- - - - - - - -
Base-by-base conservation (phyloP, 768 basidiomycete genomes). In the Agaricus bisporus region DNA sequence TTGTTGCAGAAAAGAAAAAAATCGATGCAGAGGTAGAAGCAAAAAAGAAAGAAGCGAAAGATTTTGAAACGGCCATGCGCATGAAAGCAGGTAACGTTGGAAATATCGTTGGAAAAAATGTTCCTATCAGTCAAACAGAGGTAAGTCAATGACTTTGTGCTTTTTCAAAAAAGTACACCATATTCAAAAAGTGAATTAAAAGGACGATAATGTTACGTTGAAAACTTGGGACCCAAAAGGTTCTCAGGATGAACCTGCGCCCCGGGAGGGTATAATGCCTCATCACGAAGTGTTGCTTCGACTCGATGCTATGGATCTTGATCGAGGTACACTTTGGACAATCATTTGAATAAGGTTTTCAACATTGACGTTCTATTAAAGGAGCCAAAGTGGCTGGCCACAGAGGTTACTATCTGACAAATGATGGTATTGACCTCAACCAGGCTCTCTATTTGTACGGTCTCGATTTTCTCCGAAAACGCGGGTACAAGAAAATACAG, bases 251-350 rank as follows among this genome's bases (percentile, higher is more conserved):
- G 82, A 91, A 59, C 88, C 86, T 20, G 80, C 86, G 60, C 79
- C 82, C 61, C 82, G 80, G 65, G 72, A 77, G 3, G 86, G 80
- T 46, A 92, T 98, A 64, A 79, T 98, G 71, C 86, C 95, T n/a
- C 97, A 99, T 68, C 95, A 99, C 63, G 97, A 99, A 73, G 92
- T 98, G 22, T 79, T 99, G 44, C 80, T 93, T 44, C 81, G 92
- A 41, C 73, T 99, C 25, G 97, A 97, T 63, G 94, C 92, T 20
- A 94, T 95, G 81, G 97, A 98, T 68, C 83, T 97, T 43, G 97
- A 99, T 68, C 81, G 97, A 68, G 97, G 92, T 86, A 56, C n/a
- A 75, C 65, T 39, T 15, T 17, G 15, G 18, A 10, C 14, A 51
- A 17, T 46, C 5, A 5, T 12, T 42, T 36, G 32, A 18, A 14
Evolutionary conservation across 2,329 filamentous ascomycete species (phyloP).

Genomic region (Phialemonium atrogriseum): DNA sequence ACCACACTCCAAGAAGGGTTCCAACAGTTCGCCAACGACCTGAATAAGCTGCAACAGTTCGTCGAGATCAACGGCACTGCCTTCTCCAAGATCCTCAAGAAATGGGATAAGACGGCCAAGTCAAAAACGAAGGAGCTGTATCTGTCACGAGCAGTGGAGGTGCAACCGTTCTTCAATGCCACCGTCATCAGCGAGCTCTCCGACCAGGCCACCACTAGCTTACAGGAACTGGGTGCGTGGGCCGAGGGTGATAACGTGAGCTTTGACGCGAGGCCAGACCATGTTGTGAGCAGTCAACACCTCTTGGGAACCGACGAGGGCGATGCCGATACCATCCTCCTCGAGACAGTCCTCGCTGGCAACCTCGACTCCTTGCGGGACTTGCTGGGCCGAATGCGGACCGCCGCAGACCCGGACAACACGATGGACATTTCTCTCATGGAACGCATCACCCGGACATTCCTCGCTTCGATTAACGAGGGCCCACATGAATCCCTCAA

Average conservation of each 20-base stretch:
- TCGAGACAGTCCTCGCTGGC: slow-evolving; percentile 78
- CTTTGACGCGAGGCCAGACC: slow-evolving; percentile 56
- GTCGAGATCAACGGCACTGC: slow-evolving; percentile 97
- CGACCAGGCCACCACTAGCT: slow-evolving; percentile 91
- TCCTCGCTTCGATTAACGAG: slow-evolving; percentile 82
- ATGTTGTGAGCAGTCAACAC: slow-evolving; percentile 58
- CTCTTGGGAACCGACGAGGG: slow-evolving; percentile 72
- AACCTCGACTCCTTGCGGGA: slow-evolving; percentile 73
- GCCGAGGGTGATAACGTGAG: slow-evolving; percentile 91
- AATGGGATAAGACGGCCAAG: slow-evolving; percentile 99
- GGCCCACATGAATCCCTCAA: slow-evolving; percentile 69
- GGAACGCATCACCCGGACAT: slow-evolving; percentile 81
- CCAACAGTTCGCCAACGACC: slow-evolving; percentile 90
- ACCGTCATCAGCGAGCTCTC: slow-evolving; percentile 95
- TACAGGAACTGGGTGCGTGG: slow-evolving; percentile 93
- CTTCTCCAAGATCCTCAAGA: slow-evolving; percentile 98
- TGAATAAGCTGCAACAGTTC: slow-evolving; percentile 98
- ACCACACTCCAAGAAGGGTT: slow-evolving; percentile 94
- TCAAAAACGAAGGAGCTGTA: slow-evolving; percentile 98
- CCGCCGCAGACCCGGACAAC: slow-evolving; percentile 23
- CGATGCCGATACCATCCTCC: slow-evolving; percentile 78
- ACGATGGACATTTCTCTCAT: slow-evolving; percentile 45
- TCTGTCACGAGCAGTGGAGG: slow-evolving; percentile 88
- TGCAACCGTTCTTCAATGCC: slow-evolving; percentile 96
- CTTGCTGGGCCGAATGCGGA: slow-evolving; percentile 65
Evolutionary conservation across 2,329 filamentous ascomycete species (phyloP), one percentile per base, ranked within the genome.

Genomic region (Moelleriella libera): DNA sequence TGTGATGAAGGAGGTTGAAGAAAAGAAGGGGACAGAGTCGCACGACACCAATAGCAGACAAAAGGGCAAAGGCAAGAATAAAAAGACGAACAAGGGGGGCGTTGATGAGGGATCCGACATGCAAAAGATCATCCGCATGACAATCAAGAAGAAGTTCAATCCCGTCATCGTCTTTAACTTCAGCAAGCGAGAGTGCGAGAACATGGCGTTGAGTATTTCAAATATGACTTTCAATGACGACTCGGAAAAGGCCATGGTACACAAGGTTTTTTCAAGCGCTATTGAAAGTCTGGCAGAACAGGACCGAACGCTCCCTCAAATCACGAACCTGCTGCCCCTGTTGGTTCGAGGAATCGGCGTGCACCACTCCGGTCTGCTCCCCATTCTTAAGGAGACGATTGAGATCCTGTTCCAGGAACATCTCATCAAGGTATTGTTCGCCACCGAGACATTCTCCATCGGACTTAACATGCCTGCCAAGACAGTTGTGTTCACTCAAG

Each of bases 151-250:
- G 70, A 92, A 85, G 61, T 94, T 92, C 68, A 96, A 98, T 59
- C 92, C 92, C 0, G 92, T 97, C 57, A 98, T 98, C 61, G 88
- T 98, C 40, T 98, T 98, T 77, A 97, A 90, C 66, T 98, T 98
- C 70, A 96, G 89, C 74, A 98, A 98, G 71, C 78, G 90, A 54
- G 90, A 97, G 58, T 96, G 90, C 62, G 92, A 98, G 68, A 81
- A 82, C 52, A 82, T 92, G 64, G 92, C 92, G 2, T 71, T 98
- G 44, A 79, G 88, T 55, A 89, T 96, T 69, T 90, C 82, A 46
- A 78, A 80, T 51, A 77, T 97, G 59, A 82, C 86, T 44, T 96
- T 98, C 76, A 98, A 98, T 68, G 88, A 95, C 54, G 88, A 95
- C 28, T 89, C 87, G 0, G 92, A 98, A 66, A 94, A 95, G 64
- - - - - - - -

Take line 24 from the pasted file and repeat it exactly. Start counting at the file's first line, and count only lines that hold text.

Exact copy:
- AATGGGATAAGACGGCCAAG: slow-evolving; percentile 99